When I say almost too late, I really mean it — the contest ends tomorrow (Friday, 29 June), so keep on reading, but then hurry up and hit the link near the end of this post, for your chance to win!!
Hello, readers! How are you? I think I’ve officially recovered from the holiday weekend and am ready to get back into the swing of posting updates. Did you have a nice Easter? I’ve been spending a lot of time listening to Ghost, since I finally got around to picking up Opus Eponymous on CD almost two weeks ago. I like it a lot, but I’ve kind of got a funny feeling about it. I haven’t tried slowing it down or playing it backwards or anything, but I get the impression that there might be some kind of hidden evil messages or something. Oh well. Hey, speaking of which, they’ll be coming to town in just a few more days! In fact, they’re just one of a whole slew of awesome bands playing in Pittsburgh over the coming weekend. Just keep on reading for all the details on this show and tons more.
So you might remember a while back when I was whining about the fact that Ghost, having recently cancelled a U.S. tour, announced that they’d be returning to this country, and hitting several major cities but none that are near me.
Then I proceeded to whine some more, at every opportunity I could. Mostly on Facebook. Especially when
some jerk a highly-esteemed fellow blogger bragged about seeing the show up in his corner of the country. Well, obviously the band have been paying attention and they got sick and tired of my nonstop whining. Because lo and behold, yesterday they put out an official announcement:
Children of America,
As whispered about these last weeks, we are in fact returning to haunt your vast lands again in April and May, together with Mastodon and Opeth.
Go to http://ghost-official.com/ to see the dates
/Papa Emeritus 1 and his Nameless Ghouls
The news gets better, because this tour is making a stop in Pittsburgh — on 15 April at Stage AE. It appears that Mastodon and Opeth are alternating dates for headlining, and on this particular date it seems that Mastodon will be the one on top. Not that it matters, because I wouldn’t mind seeing either one of them. Hit the link above to see the full list, or just check it out right here, beyond the jump.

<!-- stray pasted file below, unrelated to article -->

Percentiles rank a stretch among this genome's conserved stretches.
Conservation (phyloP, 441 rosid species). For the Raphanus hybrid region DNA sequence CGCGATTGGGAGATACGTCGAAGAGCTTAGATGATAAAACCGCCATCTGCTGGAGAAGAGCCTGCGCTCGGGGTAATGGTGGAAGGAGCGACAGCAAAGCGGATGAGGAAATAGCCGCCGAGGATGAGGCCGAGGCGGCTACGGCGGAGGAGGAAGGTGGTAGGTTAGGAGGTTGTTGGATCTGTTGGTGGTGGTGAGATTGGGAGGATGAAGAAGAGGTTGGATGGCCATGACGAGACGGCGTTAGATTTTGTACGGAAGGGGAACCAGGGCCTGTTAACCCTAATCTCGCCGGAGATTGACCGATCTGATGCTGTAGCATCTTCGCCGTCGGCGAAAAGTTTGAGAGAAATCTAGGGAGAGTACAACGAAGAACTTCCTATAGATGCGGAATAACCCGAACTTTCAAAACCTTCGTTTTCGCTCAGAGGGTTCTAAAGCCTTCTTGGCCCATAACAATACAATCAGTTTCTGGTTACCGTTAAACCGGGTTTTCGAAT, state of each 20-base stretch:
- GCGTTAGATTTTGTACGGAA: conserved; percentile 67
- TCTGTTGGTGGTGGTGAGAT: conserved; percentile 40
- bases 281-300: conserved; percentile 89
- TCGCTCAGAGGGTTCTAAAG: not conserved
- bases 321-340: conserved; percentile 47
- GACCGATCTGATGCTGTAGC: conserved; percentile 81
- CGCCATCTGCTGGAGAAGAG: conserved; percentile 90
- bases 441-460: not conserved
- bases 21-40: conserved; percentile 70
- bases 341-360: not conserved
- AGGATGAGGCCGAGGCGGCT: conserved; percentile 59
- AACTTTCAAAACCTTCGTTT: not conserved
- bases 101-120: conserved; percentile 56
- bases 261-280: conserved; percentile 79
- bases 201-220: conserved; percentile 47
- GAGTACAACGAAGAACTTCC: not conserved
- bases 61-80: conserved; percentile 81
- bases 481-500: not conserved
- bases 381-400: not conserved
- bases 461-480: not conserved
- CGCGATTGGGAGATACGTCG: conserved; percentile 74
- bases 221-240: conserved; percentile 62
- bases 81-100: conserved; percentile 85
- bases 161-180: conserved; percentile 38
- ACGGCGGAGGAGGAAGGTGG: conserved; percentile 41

So it’s not often I see the interwebs so abuzz over an upcoming release, especially one that doesn’t have the words “Devin” or “Townsend” in the name, as they have been lately for the new EP Carbon-Based Anatomy, by Cynic (due 11/11/11 on Season of Mist).
I just got done listening to the advance sample, the title track — which was made available for free download (here) earlier this week — and I haven’t quit yawning yet. I can’t believe how bent-out-of-shape folks have been about Opeth‘s latest being too un-metal or whatever (stay tuned for a separate post on that whole situation, coming soon), and yet people are somehow all frothing at the mouth for this?
Now, I’m fully aware that I’m too old and out-of-touch to really understand most current musical fads, but here is a band that has been around (off and on) for the past twenty-four years, and reportedly is now considered some sort of “progressive death metal fusion” hybrid (according to the Encyclopaedia Metallum). I don’t really know what this song was, but I feel like I’ve been robbed of the past six-and-a-half minutes of my life. I haven’t heard this much ‘pretty boy’ singing, synthy electronic ambience, and particularly, such an absence of anything metallic, since the last couple Muse albums. I’m pretty sure my wife would adore this, and I don’t mean that in a good way.
Of course, you don’t have to take my word for it (just ask LeVar Burton), so feel free to give it a spin using the link up above, and if by some chance this really floats your boat, you can pre-order the CD here, or pre-order the digital download here.